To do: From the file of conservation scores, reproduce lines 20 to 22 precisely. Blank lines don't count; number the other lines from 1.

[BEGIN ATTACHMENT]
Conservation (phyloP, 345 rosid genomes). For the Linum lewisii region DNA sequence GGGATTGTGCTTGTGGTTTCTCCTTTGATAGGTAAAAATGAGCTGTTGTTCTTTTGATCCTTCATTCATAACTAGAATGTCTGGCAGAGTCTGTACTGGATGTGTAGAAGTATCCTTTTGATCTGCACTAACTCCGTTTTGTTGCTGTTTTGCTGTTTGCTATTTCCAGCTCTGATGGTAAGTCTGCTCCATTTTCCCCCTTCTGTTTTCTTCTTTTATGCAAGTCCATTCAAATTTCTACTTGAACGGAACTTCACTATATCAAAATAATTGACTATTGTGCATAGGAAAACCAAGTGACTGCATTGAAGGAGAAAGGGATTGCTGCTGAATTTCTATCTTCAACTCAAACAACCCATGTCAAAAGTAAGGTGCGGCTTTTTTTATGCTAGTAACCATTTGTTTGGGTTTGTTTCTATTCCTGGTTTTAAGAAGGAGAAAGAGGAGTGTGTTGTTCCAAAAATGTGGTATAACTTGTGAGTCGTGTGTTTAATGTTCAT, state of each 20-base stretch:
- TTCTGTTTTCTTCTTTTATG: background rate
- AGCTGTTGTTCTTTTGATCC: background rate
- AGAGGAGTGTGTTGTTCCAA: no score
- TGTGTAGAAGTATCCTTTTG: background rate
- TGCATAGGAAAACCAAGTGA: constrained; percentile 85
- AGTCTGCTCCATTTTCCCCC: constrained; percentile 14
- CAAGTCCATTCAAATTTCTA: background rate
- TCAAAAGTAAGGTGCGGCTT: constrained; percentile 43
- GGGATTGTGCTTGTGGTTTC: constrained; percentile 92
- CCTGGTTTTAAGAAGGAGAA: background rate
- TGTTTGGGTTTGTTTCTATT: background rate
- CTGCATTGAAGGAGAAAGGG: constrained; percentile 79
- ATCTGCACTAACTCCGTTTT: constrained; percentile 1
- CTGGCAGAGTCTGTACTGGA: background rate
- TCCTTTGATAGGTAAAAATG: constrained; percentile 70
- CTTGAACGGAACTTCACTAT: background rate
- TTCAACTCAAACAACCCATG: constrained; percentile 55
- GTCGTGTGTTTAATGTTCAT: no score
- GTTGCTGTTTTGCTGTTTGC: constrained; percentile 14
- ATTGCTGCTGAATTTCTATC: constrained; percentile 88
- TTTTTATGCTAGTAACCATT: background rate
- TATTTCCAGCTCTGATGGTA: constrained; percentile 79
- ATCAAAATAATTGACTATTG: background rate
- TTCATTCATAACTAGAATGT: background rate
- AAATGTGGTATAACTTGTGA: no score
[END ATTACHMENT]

- GTTGCTGTTTTGCTGTTTGC: constrained; percentile 14
- ATTGCTGCTGAATTTCTATC: constrained; percentile 88
- TTTTTATGCTAGTAACCATT: background rate